“ Trinidad and Tobago would have signed a general framework agreement with a negotiation of a partial scope agreement with Chile in October. This is a market that we’re opening for goods to the extent of of 18 million people. We’re exporting as it is, an average of 1.78 billion dollars to Chile. It is a combination of largely energy, but some non-Energy Products. So at this stage, we have completed the first round negotiation in August 2021 and both sides were to reviewer,” she said,”We would have dealt with non-tariff issues. So we are going to the second round of negotiations in December 2021.”

She added,” We are continuing to work on the CARICOM Colombia, trade economic agreement.”

Scrap iron

“We are looking at an extension of products. This is also a good market for us as our exports have averaged in the vicinity of 1.1 billion dollars. And again, we continue to work. I had a meeting with the Minister of Trade in Panama, and we continue to work on that particular agreement as well and to improve our export opportunities there or so. In the Dom Rep we are even looking at increasing our export opportunities and also in China, with particular products.”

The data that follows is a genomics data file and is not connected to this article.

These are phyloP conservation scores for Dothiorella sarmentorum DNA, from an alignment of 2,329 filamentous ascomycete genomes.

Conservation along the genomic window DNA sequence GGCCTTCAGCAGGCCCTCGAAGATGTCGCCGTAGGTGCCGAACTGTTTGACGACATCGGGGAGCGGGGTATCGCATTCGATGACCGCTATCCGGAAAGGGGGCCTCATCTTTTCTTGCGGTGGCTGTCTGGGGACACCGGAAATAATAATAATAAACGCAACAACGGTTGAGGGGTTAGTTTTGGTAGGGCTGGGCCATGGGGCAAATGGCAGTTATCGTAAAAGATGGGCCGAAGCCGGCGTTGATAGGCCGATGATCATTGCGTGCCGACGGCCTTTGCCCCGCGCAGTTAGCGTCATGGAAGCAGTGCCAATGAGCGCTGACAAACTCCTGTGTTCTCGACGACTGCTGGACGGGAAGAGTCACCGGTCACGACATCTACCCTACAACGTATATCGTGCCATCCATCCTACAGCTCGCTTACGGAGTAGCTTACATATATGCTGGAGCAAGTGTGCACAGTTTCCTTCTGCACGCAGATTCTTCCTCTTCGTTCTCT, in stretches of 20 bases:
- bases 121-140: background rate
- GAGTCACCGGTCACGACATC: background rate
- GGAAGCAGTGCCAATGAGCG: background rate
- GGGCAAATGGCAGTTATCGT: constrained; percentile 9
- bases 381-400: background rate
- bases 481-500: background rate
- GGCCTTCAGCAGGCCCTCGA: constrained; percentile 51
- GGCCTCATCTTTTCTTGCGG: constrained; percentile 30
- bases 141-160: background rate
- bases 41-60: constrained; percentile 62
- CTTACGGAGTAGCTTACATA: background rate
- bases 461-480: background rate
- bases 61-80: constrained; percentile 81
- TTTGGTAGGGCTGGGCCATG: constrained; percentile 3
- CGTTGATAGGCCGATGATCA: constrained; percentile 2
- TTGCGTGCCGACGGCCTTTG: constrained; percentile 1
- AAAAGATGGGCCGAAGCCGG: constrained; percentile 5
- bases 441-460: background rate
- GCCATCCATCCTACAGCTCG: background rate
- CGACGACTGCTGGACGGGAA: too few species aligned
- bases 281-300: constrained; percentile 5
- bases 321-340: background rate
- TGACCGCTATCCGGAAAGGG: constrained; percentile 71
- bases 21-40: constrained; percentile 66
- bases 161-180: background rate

But not only were the number of trading partners increasing, but also the number of products being exported is also rising.

She also noted that based on the Caribbean Basin Economic Recovery Act, impact on U.S. Industries and Consumers and on Beneficiary Countries 25th report recently Trinidad, and Tobago’s exports to the United States has also become more diversified.

“That is we began exporting a number of products to the US and became less reliant on exports of just a few products. And that’s what we would have been working on,” she said.

The Minister also announced plans to diversify in another segment, fashion, as trade missions to promote this export potential were being set up for fiscal 22 with destinations including Antigua, Columbia, Canada, Curacao, Dominican Republic, Miami, New York and United Kingdom.